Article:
Transposition Genotypes in Females

To generate Tp(1;2)rb+71g females we crossed FM6/w*; CyO/Gla virgin females to Tp(1;2)rb+71g, ct6 v1 males. Tp(1;2)rb+71g ct1 v1/FM6;CyO daughters were crossed to Tp(1;2)rb+71g, ct6 v1 males, and homozygous Tp(1;2)rb+71g, ct6 v1 females were selected. To generate FM6/ y1 w*; CyO/+ control females, we crossed FM6/w*; CyO/Gla virgin females to Tp(1;2)rb+71g, ct6 v1 males. Tp(1;2)rb+71g ct1 v1/FM6;CyO/ daughters were crossed to y1 w* males, and FM6/ y1 w*; CyO/+ females were selected.

To generate Tp(1;2)sn+72d females we crossed FM6/w*; CyO/Gla virgin females to Tp(1;2)sn+72d, f1 car1 males. Tp(1;2)sn+72d, f1 car1/FM6;CyO daughters were crossed to Tp(1;2)sn+72d, f1 car1 males, and homozygous Tp(1;2)sn+72d, f1 car1 females were selected. To generate FM6/ y1 w*; CyO/+ control females, we crossed FM6/ w*; CyO/Gla virgin females to Tp(1;2)sn+72d, f1 car1 males. Tp(1;2)sn+72d, f1 car1 /FM6; CyO daughters were crossed to y1 w* males, and FM6/ y1 w*; CyO/+ females were selected.

Translocations

We attempted to validate the status of seven putative translocation stocks from the Drosophila Genetic Resource Center in Kyoto [106092 (T(1;3)OR60), 102069 (T(1;3)OR45), 102066 (T(1;3)sc[260-15T(1;3)OR49), 102070 (T(1;3)OR49), 102020 (T(1;2;3)r24), 102067 (T(1;3)OR17), 102068 (T(1;3)OR34)] and six from the Bloomington Stock Center: 3830 (T(1;3)l-v455), 4636 (T(1;3)GA91), 4639 (T(1;3)JA29), 4633 (T(1;3)GA119), 4677 (T(1;3)GA41), 840 (T(1;3)OR60). All translocations except T(1;3)l-v455 and T(1;3)OR17 were lost from the stocks prior to arrival in the lab.

Sample Dissections

All dissections were done in Ringer’s Solution. For all testis samples, seminal vesicles and accessory glands were removed to isolate whole testes. For gonadectomized samples, testes were removed from whole males and ovaries were removed from whole females. All samples were collected from 2–5 day-old mated males or virgin females. For testis dissections, ten testes = one biological replicate; for ovary dissections, two ovaries = one biological replicate; and for carcass dissections, one gonadectomized carcass = one biological replicate. Sheath-removed male germline dissections followed previously published protocols except that here a single dissection included both “apical” and “proximal” material from individual testes [42,50]. Twenty sheath-removed germline dissections = one biological replicate. For the motif transgene experiments, five testes = one biological replicate; and for the corresponding carcass, one gonadectomized male = one biological replicate.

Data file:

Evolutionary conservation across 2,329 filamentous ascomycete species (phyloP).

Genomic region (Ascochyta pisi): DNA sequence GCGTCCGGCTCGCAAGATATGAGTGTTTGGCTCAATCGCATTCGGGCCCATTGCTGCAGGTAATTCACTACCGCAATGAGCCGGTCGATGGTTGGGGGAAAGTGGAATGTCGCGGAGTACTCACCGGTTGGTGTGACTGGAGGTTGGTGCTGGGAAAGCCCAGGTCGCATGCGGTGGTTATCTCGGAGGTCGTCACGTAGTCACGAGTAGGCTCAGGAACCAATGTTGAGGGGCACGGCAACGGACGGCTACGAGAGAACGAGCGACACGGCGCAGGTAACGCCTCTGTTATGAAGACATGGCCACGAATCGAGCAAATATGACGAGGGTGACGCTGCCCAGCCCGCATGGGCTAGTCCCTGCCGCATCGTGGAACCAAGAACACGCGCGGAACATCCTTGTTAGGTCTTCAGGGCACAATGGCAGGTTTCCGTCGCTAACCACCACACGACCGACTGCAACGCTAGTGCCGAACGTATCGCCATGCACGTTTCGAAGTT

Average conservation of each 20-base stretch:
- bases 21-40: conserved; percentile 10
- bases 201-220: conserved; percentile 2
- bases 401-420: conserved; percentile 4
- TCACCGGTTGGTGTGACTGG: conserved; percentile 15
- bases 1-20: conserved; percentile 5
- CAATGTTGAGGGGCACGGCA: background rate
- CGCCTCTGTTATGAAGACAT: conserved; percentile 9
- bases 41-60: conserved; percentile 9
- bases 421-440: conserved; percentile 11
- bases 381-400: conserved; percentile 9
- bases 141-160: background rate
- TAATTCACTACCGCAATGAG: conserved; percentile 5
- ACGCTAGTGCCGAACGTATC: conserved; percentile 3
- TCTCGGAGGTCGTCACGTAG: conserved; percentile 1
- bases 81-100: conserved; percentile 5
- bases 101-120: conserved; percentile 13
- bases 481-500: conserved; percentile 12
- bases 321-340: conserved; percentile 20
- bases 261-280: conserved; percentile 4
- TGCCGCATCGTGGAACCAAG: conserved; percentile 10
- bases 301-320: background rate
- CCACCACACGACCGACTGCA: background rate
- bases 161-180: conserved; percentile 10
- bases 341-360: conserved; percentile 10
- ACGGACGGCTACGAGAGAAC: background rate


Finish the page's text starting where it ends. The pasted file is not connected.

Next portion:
qRT-PCR Expression Assays

We isolated RNA using the Nucleospin RNA XS kit (Clontech), which includes a DNase step to prevent genomic DNA contamination. cDNA was synthesized from the SuperScript III kit (Invitrogen). All qRT-PCR primers were optimized to 90%–110% efficiency (S7 Table). We determined by Sanger sequencing that the Actin and Ubiquitin transgenes had different GFP alleles. We therefore designed and optimized different qPCR primers for Actin-GFP and Ubiquitin-GFP samples. Whenever possible, primers were designed to span exon-exon junctions to ensure amplification from cDNA. If primers could not be optimized that spanned an exon-exon junction, primers were made that spanned an intron. For all qPCR, a melt curve was performed at the end as a check against spurious amplification. As many testis-specific genes lack introns, the melt curve results of intron-spanning primers from other genes from the same samples provided evidence against genomic DNA contamination. Because control genes are assayed in all experiments, the exon-exon junction-spanning primers in these genes provide controls against genomic DNA contamination in every sample.